Do and do not: two residential developments in the area

1 min read

Author: Cyril Richert

7 Mossbury Road SW11
7 Mossbury Road SW11

The 6 residential units planned beside Travelodge Hotel in Mossbury Road are nearly completed. It was designed to integrate with the existing Victorian terrace houses of the street and, albeit having only one entrance and extension at the back, it will look like 2 similar houses. The building will comprise 3 x 1 bedroom and 3 x 2 bedroom flats over three floors.

Although part of the same development as the Travelodge hotel (the new residential units are located on Woburn House’s former car-park, now replaced by Travelodge) the residential unites were designed to harmonise gently with the rest of the street and to match the existing Victorian houses  (dated from late 19th century!).

Although located in a residential street of the same area, with similar Victorian terrace houses, a comparison with the newly approved building in 4-8 Hafer Road can only highlight the major criticism that we raised on the latest one: a very imposing building, out of context within the Victorian-style of the surrounding and which will harm the amenity of nearby properties.

Revised Drawing-Visualisation
4-8 Hafer Road SW11

The Mossbury Road scheme shows however that it would have been possible to build residential units while respecting the character of the area.

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CJI editor and Clapham Junction Action Group co-founder and coordinator since 2008, Cyril has lived in Clapham Junction since 2001.
He is also funder and CEO of Habilis-Digital Ltd, a digital agency creating and managing websites and Internet solutions.


  1. Hi Cyril, while I completely support your general points about planning, as expressed in your open letter to the PM (which I have circulated), I have to say I cannot agree with you on this! To me, the Mossbury Road development is the eyesore, a grotesque pastiche of Victorian architecture. I find the overall style of the Hafer Road development more attractive – the brick facade is sympathetic and the glass box windows are a modern interpretation of Victorian bays. I agree that some aspects could be better – I would have kept the floor levels the same as the adjacent buildings, and set back the whole top floor, so that it was less imposing from the street. However, these are subjective opinions and illustrate the difficult job of the planning authority! If CJAG is in favour of preserving Battersea as a kind of Victorian theme park, then it will not have my support. I would like to see the area enhanced by good, distinctively modern development, that is of an appropriate scale and sympathetic to the predominantly Victorian vernacular.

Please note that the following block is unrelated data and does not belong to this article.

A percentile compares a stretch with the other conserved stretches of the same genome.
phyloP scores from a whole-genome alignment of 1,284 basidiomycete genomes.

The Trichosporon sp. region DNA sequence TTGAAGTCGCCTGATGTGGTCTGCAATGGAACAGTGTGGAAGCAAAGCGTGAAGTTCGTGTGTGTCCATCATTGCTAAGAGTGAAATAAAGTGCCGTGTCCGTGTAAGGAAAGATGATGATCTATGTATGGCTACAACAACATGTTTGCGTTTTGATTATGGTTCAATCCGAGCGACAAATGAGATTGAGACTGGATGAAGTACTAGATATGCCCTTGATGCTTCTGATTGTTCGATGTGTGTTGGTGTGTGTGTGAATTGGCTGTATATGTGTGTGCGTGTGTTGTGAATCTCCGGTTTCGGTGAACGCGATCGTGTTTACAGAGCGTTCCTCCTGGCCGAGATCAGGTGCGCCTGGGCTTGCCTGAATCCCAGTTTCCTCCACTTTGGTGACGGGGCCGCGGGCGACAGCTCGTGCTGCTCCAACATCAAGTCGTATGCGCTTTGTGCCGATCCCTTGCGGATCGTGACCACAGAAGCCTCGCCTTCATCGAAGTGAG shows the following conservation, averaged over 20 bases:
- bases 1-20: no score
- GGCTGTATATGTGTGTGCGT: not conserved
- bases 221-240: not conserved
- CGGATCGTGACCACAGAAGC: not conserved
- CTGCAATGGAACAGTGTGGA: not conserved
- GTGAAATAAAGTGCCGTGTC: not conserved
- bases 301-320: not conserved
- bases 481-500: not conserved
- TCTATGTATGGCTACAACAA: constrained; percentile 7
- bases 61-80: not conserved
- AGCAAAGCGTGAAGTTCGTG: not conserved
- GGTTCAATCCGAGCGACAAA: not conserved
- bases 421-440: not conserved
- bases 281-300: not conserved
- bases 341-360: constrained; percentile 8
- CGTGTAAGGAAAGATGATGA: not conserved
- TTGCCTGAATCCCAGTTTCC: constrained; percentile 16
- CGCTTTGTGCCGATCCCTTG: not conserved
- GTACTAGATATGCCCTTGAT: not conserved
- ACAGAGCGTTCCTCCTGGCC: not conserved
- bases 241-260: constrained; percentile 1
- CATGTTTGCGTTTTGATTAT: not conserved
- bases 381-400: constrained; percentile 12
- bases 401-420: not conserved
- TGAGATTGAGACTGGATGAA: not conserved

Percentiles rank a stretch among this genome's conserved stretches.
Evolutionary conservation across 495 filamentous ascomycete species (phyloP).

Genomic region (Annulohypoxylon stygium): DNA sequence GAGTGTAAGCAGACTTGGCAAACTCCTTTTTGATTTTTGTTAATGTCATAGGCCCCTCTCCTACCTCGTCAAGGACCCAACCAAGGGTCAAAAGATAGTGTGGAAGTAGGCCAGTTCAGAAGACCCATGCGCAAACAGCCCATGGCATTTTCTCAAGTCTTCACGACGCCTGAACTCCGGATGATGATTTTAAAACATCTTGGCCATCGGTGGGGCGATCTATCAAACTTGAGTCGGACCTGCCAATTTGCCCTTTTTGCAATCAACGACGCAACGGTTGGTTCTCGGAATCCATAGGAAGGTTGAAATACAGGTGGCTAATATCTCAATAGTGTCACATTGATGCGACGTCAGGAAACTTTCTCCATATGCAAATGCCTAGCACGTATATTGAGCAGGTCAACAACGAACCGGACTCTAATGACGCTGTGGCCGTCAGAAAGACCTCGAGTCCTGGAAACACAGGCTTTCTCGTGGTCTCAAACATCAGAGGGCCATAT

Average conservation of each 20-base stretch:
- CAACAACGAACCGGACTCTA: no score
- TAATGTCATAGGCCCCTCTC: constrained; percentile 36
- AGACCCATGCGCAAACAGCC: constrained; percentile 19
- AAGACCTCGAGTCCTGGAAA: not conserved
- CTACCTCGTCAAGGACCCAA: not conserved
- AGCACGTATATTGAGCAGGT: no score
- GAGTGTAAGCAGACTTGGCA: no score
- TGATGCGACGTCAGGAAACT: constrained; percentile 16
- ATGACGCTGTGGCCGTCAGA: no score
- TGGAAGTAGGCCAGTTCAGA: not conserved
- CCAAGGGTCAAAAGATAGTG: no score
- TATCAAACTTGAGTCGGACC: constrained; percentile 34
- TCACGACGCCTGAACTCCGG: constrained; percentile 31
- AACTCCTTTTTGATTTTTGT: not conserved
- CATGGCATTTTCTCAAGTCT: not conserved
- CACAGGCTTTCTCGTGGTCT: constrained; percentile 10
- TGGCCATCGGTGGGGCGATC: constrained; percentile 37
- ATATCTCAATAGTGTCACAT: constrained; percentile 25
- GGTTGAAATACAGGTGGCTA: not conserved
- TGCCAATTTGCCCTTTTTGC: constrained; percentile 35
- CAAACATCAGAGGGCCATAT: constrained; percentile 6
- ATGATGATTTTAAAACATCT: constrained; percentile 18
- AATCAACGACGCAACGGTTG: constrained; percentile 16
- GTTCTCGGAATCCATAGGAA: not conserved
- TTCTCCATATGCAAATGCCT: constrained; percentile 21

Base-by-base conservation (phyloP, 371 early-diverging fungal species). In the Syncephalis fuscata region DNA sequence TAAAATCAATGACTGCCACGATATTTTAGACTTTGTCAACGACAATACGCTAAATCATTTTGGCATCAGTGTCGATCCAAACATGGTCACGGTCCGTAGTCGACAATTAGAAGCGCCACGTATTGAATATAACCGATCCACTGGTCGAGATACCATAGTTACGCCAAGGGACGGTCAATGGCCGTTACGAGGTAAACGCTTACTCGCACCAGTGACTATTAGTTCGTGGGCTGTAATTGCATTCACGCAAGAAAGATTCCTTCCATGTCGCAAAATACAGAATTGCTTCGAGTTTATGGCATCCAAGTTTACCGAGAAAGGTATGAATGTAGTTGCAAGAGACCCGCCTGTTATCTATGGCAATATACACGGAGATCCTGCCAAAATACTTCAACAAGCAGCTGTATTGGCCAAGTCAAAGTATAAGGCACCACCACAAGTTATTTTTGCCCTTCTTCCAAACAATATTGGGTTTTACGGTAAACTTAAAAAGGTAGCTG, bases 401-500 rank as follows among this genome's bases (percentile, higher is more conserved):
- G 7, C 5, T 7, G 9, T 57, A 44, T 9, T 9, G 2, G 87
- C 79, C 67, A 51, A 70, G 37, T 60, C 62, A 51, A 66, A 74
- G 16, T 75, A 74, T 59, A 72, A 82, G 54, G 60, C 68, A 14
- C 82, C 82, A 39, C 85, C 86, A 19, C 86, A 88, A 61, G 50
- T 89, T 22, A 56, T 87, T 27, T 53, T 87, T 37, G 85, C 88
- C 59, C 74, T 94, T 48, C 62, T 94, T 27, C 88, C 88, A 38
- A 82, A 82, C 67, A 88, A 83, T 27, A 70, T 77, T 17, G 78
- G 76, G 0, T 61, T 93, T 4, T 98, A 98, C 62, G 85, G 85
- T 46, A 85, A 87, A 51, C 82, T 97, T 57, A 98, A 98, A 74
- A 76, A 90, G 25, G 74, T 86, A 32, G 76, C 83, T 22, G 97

• Many thanks for your kind circulation on the letter/dossier (it was a joint work with the Wandsworth and Putney Societies and Friends of Putney Common).

      A lot of other local residents might disagree on the façade, as I heard. It might be a question of taste (however I cannot see how the Mossbury Rd development is an eyesore, as it matches the other properties in its layout; you might be a bit extreme on that).
      I have still to see who will be using the glass box (other than storing bikes) as on other similar developments. As you point out, it could have been in much more sympathetic to the street.

  2. In my view, Mossbury is to Victorian architecture what estates of Barratt “cottage-style” executive homes are to real country cottages. We shouldn’t be trying to recreate the past, we should be creating good quality, distinctively new architecture that is sympathetic to its surroundings. We might have to disagree on this!
    On the subject we do agree on, what are your plans to publish your open letter? There has been much agreement with it on Streetlife.

    • Indeed.
      The letter has been published on Monday.
      The Council reacted saying that we (Putney Society, Wandsworth Society, CJAG and FofPC) are all NYMBYies and we make fake allegations. Not really constructive…
      We wait for other – more detailed – responses.

  3. Here here. Well done on putting together the letter, regular updates, and generally being there to make the council accountable. I only wish we had a local paper (as Camden do) that carried some weight to help you in this task.

    I’m afraid that on the issue above it really is just a matter of esthetics. I concur with the previous comment about not endlessly trying to replicate the past. Lets move on and most of all lets deal with the burning issue of this generation which is to provide enough housing for all. Incidentally I suspect that enough housing is being built but it is just not being sold to those who need it.